What we can learn from Romney’s Tax Returns.

Well, it’s about time.

Last Friday (in a strategically timed late afternoon press release), the Romney campaign finally released a tax return, in response to months and months of his opponents pushing for him to do so (and a hacker group announcing they had a copy of their own).

Finally.

I mean seriously, Rom, it took you longer to fork this over than it did Obama to dig up his birth certificate (and we all knew which one of those things was a more legitimate, issue based, request, right?).

One of the problems with the tardy Romney release, regardless of what it said (read this article for all the non-juicy details), is that it came, oh, less than 50 days before D-day.  And, since he has taken such a long time to come clean with the American people, guess who is more fired up to find something scathing within the documents?  If he had just let us have the stuff a year ago, we’d be over it by now.

So what can we learn from this PR misstep?

At some point in your career you’re going to be faced with questions that you may not want to answer, for whatever reason, justifiable or not.  These questions may be from the press.  Or they may be from partners.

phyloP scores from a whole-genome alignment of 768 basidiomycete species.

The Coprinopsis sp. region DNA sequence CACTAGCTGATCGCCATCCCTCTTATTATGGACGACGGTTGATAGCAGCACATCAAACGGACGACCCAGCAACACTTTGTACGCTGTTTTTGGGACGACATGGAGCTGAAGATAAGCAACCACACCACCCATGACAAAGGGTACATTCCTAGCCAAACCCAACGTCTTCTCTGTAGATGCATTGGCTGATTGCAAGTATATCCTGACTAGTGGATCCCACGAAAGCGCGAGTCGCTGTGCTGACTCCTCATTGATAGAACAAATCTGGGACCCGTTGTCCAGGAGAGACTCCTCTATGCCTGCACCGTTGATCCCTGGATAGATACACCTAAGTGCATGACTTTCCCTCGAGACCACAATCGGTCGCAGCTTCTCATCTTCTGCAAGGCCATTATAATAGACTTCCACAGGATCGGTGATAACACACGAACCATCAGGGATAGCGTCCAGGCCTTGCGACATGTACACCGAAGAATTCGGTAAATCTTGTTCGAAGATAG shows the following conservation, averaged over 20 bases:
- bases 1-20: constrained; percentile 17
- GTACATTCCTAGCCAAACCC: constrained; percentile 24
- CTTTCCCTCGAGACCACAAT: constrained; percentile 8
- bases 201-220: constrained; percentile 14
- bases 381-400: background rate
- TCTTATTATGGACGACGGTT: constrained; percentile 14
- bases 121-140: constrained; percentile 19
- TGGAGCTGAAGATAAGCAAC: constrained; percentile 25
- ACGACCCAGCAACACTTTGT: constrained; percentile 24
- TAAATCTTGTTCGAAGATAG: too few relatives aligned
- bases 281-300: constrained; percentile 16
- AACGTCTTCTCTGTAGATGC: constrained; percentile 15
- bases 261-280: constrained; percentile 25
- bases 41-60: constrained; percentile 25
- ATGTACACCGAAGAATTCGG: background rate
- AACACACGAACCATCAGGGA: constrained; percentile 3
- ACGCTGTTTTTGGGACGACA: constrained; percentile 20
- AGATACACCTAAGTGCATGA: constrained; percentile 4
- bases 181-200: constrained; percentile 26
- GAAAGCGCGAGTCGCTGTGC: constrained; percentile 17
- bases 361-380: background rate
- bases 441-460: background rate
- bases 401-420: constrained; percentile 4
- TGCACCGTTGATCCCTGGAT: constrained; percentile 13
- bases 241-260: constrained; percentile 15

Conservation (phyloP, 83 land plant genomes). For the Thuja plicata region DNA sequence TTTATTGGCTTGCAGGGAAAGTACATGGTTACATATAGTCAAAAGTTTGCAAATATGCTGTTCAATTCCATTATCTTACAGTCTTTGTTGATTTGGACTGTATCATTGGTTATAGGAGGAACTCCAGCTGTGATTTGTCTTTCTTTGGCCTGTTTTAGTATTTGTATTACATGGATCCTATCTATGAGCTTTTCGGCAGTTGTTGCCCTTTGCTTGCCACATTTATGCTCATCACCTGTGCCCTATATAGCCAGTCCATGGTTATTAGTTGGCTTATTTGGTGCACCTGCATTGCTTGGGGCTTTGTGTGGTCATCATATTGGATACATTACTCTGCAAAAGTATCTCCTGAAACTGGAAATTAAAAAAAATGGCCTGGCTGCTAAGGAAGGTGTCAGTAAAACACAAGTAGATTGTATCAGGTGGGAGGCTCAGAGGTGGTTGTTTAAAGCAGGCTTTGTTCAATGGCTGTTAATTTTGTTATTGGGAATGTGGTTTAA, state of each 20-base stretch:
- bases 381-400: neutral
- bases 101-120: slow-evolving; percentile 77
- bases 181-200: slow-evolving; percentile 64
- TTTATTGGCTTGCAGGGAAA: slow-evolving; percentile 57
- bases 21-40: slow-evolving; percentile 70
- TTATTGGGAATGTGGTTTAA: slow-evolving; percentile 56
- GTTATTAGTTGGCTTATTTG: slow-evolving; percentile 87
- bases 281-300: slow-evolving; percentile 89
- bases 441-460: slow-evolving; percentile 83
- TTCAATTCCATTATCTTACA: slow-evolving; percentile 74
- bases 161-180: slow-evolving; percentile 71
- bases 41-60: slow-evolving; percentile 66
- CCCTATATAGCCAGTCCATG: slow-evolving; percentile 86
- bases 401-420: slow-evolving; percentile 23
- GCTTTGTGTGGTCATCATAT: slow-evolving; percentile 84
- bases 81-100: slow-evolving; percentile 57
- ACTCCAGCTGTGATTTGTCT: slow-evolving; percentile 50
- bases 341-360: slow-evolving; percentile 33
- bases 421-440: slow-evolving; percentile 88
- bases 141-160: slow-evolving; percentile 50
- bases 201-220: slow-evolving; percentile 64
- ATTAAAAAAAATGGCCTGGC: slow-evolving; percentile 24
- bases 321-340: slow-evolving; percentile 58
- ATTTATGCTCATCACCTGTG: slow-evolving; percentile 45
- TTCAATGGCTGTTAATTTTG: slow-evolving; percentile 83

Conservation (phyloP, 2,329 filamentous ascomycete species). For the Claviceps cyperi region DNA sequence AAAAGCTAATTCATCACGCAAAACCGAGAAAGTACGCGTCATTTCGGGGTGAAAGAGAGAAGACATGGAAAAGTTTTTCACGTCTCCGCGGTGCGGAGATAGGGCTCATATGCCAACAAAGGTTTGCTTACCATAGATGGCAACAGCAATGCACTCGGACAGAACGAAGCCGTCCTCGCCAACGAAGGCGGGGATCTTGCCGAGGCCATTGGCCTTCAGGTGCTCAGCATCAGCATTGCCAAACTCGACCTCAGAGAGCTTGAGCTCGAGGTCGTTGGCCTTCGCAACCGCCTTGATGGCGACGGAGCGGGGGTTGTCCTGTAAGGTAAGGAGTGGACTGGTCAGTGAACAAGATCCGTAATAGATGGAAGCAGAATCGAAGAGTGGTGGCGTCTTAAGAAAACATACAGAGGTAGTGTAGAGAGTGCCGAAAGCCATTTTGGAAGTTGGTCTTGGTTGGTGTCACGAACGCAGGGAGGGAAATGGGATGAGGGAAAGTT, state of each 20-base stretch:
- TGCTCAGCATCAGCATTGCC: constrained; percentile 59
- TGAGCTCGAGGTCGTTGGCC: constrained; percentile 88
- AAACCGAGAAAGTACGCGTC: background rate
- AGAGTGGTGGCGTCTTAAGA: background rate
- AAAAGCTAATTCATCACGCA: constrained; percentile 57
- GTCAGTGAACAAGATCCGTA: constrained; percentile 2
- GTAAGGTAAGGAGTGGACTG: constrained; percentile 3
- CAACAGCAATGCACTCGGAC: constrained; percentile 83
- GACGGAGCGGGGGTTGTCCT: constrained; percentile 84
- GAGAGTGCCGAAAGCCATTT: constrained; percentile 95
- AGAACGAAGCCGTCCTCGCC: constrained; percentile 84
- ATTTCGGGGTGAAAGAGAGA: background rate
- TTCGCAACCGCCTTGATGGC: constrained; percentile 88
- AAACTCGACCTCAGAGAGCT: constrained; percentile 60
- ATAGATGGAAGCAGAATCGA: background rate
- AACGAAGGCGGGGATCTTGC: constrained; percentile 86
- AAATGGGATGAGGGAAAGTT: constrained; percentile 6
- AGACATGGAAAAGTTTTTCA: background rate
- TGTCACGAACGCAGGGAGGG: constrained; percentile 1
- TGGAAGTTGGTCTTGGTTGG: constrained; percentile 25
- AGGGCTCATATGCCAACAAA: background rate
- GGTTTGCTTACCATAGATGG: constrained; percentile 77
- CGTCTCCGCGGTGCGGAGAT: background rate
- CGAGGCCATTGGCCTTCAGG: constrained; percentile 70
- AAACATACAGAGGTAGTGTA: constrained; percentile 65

You can try to avoid them and see if they go away . . . but most likely, if it’s an important enough issue, your avoidance will only increase the other party’s desire to get an answer.  Keep avoiding, and you’ll end up like Romney, getting forced into a corner and having to give the answers to a more venomous public at a very non-convenient time.

No, better to answer when first (or second) asked, so you don’t appear defensive, and so you have plenty of time to explain/spin your response, and so your answer has time to dissipate.

Or better yet, answer before there is even a question.

 

(Got a comment? I love ‘em, so comment below!  Email subscribers, click here then scroll down, to say what’s on your mind!)

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